Monday, July 19, 2010

Spooky Dog Enemy #1

(image courtesy of Wikimedia Commons

Transperth trains!

Sometimes on our walks, Ms Barbie gets spooked. When she is spooked, she stares off into the distance and just stops. It's like she goes somewhere else in her head, and she is mostly nonresponsive to verbal encouragement. Usually if I touch her she snaps out of it.

Often I can't see or hear what it is that has spooked her. There is this one corner on the way home where she is often spooked. I haven't figured out what she dislikes about this corner. Sometimes it's seeing people in the shadows of a house nearby.

There is one thing I know that she doesn't like though, and that is trains! Which is a problem because we live perhaps 800 metres from the train line. We have stopped crossing the train line regularly because Barbie hates the trains. Some days are better than others. To date I had been dealing with it by getting her to run. It seems nothing is too scary if we are moving quick enough and she likes it when I pick up the pace a little.

The trainer we are starting with on Saturday, Desma, recommended we go to a distance that Barbie can cope with (though she can be a little wary) and then give her very yummy treats while the train is going past. Now that I have been risking the fine and walk her in the neighbourhood without her muzzle, this is a feasible proposal. I have real trouble giving her treats with her 'cage' on because I have to poke them through the holes, and she tries to 'help' by flicking her head back, which sometimes results in the treat being knocked out of my hand and onto the ground where she can't get it! I am also limited in the kind of treats I can give her - I use the flat dried meat kind so that I can poke it through but I can't really give her chunky bits of cheese or chicken or anything. It just doesn't work!

The trainer has a problem with the muzzle laws too, so that is good. The first couple of sessions are on private property at the daycare place so she told me not to even bring it. I said 'it will be in the car incase we wanna go for a walk...' because I don't know what the City of Belmont rangers are like. I have heard from another greyhound owner that the City of Bayswater rangers don't enforce it.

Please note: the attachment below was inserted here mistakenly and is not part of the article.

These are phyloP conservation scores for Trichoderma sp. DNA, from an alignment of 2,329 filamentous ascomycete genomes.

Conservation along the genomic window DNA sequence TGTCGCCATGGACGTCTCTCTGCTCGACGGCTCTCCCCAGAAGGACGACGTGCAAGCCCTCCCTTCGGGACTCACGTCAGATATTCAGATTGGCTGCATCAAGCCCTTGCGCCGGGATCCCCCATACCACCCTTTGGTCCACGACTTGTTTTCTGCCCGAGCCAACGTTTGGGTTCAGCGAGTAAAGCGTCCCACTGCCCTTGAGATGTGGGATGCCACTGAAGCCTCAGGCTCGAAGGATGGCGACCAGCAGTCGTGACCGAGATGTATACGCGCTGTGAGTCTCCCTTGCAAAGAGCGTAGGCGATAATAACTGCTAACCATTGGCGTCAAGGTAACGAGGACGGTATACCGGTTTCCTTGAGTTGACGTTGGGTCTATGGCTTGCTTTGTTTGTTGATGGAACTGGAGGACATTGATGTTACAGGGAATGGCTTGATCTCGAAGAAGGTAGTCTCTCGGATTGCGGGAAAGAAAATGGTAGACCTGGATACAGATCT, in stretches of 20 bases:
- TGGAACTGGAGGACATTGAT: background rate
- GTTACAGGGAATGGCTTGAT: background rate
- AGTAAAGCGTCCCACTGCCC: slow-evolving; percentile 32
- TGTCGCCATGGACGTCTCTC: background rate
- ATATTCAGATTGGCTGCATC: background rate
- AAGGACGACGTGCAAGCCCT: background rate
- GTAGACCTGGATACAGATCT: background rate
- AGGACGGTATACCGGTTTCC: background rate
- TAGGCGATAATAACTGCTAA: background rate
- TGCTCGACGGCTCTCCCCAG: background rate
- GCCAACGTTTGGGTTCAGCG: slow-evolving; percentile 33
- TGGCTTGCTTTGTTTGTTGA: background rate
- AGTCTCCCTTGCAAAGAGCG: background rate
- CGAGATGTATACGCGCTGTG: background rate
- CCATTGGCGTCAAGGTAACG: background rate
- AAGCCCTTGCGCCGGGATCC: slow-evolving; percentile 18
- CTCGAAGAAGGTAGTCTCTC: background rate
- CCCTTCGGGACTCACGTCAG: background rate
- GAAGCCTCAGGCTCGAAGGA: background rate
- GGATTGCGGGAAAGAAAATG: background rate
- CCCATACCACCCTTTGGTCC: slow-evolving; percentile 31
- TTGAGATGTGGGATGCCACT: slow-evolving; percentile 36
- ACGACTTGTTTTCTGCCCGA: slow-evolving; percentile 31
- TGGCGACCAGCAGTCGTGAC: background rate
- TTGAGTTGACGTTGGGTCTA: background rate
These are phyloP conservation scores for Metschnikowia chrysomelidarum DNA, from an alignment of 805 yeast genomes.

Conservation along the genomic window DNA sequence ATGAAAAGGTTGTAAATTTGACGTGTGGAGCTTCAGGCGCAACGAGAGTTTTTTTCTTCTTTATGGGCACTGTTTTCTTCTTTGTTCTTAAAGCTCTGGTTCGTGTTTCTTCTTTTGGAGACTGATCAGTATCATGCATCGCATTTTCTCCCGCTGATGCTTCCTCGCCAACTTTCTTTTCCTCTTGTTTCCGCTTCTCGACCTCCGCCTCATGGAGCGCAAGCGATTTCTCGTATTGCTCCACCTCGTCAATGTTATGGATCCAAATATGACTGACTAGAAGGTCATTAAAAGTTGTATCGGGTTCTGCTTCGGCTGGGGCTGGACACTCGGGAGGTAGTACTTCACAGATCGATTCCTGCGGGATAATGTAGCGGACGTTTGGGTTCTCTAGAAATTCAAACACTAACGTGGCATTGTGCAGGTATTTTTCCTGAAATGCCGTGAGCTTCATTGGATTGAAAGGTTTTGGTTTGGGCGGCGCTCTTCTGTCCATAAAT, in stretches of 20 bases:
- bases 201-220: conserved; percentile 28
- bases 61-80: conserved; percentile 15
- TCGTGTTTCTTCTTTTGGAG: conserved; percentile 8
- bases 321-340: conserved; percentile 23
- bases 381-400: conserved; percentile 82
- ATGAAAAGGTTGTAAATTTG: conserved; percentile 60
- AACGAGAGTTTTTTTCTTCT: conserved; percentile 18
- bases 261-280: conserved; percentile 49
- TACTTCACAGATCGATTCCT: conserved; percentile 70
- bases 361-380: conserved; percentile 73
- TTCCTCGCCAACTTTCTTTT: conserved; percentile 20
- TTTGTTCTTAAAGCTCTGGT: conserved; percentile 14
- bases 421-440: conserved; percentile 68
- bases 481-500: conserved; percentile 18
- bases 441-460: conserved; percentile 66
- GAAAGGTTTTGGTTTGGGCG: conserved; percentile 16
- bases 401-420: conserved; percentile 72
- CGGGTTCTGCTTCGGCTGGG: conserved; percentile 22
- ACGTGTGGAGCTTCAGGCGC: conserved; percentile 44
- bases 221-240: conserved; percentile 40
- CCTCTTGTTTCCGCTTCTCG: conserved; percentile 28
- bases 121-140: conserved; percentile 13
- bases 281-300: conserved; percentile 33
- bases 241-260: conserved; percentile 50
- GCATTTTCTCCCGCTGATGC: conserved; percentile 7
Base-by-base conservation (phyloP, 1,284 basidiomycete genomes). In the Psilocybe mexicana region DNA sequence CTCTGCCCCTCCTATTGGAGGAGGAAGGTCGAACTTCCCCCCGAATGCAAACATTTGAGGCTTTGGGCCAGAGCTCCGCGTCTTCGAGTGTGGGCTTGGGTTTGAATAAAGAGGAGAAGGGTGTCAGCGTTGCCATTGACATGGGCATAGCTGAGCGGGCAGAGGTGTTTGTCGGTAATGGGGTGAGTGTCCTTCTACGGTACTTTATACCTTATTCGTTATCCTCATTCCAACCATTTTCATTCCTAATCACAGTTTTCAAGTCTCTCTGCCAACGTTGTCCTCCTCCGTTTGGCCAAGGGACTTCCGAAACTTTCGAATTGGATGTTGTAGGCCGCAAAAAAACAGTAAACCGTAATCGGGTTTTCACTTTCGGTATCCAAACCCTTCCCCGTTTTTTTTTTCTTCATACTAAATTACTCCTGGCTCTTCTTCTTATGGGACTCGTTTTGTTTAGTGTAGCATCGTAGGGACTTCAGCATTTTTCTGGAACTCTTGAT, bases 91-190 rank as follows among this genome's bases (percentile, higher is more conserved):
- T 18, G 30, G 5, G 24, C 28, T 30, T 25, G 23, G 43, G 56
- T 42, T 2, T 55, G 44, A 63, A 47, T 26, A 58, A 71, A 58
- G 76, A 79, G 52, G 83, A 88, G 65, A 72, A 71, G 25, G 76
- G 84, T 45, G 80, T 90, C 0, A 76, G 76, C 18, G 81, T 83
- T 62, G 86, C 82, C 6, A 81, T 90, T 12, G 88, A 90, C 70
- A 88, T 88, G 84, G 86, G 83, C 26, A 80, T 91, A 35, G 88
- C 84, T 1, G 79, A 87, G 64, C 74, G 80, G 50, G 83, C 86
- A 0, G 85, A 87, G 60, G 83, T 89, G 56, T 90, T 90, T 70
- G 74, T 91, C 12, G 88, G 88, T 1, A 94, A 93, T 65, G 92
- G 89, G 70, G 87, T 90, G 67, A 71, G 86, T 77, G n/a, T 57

This also presents issues if I'm going to train her up for obedience and agility and jumping. She would probably be OK doing obedience muzzled but I don't think she's going to appreciate that thing on her face if she's jumping or doing tunnels! If the trials are at public parks though she is legally required to wear that thing. Argh. Well it's all the more evidence for a change in the law, or at least soemthing like a 'green collar program' where GAP greyhounds get tested on their prey responses and general citizenship so that they can win the right to be in public without it.

I mean really for me, privately, it's a calculated risk - $100 fine or not. But if trainers or other organisations are involved I'm not sure it will be so easy.

At the Million Paws Walk there were a helluvalot of GAP dogs, and the Coordinator, Kerry, told us to 'free' our hounds, so we did. Mass civil disobedience unmuzzling all of them. All GAP dogs are certified small-dog-safe before they are adopted out, so she was obviously confident in their testing procedures. And of course, there were no issues despite the hundreds of dogs of all sizes there on the day!


houndstooth said...

I can't believe they make all Greyhounds wear muzzles! That's just ridiculous! Do all little ankle biters have to wear them, too?

We went through the statue phase with Treat, our first hound. She had the memory of an elephant and if something bad happened ONCE in a place, she remembered it forever! It took a lot of time and patience to work through it, but we did! She loved her walks and would have walked off the end of the planet with me if I'd have kept going.

jet said...

The only other dog breed that has to wear a muzzle in public is the Pitbull. But they have other restrictions too, which mean that there pretty much aren't any pitties left in Australia. I believe progress is being made in parts of the country, but none so far in Western Australia. As the number of greyhounds as pets continues to grow, hopefully we will have a win on that front. To an extent I am willing to test the boundaries via civil disobedience. The government must get significant revenue from the greyhound racing industry, so I believe there is some leverage that we can exert...

For a country that was founded on the hard work of many dogs, there sure is some prejudice against particular breeds. When I told people I was getting a greyhound everyone trotted out their stories of greyhounds eating cats (who were roaming in public or onto other peoples property!) Mostly they were second, third, fourth hand stories. I didn't even know if half of them were true. I know a couple were and they both involved dogs that did not pass vetting procedures - one involved current racers and one had been rejected by GAP for showing too much aggression towards some young puppies... but the circumstances of that guy were very unfortunate as he was left with an inexperienced foster in a share house with a housemate who left the gate open....

Also, Australia is not as dog-loving as it likes to think it is. Dogs aren't allowed in hotels at all, or on public transport, and basically all of our nature reserves & national parks are off limits to domestic dogs even though the wild dogs, foxes and dingoes are the ones damaging the native fauna.

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